All we need is for UT to live up to its words and act to reduce this harmful pollution. So please join us.

The first step is an easy one: Add your name in support of UT cutting methane pollution

Global warming is a profound threat to virtually every aspect of nature and human civilization –disrupting the functioning of ecosystems, increasing the frequency and violence of extreme weather, and ultimately jeopardizing health, food production, and water resources for Americans and people across the planet.

As one of the biggest players in the oil industry in the country, UT has a platform by which they can drive powerful change in the industry. Not only will they clean up their act, they’ll create a powerful precedent which could reverberate throughout the industry. Plus it’ll help make UT a national leader in sustainability.

Learn more from our video on our Facebook page.

Fracking Updates

Report | Environment Texas Research and Policy Center

Fracking by the Numbers

Over the past decade, the oil and gas industry has fused two technologies—hydraulic fracturing and horizontal drilling—in a highly polluting effort to unlock oil and gas in underground rock formations across the United States. As fracking expands rapidly across the country, there are a growing number of documented cases of drinking water contamination and illness among nearby residents.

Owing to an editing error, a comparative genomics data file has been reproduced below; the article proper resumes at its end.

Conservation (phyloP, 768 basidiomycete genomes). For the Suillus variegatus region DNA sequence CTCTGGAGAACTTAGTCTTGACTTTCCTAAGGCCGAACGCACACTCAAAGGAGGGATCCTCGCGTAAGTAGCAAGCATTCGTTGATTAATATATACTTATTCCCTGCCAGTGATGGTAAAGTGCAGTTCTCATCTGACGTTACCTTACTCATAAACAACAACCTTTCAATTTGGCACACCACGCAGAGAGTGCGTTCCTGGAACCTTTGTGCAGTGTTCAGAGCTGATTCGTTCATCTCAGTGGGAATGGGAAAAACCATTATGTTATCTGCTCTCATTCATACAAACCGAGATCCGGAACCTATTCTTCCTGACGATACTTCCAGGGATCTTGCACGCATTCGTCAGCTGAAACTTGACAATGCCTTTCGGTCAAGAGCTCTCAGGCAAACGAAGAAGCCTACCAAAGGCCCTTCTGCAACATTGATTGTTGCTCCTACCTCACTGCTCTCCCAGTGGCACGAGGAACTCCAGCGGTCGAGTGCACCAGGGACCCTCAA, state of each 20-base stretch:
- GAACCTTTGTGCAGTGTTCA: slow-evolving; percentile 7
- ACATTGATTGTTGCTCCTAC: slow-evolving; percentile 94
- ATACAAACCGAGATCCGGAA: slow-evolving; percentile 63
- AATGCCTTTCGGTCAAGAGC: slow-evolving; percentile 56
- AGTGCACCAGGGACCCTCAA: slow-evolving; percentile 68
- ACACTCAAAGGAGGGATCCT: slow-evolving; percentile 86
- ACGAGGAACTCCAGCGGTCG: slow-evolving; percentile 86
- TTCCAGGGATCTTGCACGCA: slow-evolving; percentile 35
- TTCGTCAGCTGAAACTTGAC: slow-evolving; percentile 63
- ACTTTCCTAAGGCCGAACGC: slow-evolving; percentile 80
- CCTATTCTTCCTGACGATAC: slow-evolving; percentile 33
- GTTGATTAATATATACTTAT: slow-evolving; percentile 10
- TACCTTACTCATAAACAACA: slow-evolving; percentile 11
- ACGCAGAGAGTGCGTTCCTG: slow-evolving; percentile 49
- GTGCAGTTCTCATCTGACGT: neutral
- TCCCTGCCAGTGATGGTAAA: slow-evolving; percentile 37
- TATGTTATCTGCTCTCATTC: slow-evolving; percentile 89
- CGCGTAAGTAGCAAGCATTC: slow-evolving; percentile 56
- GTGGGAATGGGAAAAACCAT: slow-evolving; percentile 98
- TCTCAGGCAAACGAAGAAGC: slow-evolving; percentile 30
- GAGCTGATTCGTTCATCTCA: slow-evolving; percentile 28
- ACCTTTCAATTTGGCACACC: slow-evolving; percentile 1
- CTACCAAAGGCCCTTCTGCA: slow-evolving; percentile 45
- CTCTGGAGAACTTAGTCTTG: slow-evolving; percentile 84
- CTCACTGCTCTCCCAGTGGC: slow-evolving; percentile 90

> Keep Reading
Blog Post

Don't let Big Oil Take Our Boots | Luke Metzger

Last month, something remarkable happened here in Texas. The city council of Dallas, home to Halliburton and J.R. Ewing and a world icon of oil and gas drilling, voted to reject a proposal by a natural gas company to drill and “frack” on city-owned land. Faced with enormous community opposition to drilling over fears of water contamination, air pollution and misuse of public park land, the council voted not to gamble with public health.
Dallas Mayor Mike Rawlings told the city council, "To paraphrase Ecclesiastes: There is a place for everything under Heaven, and I don’t think the place for drilling is in Dallas." The city is now poised to adopt a tough new ordinance which will effectively ban drilling within city limits.

> Keep Reading
Headline

Water Crisis

A 21st-century Texas variation of the old saw "whiskey's for drinkin', water's for fightin' about" might go something like this: "Gas is for gettin' rich, water's for fightin' about."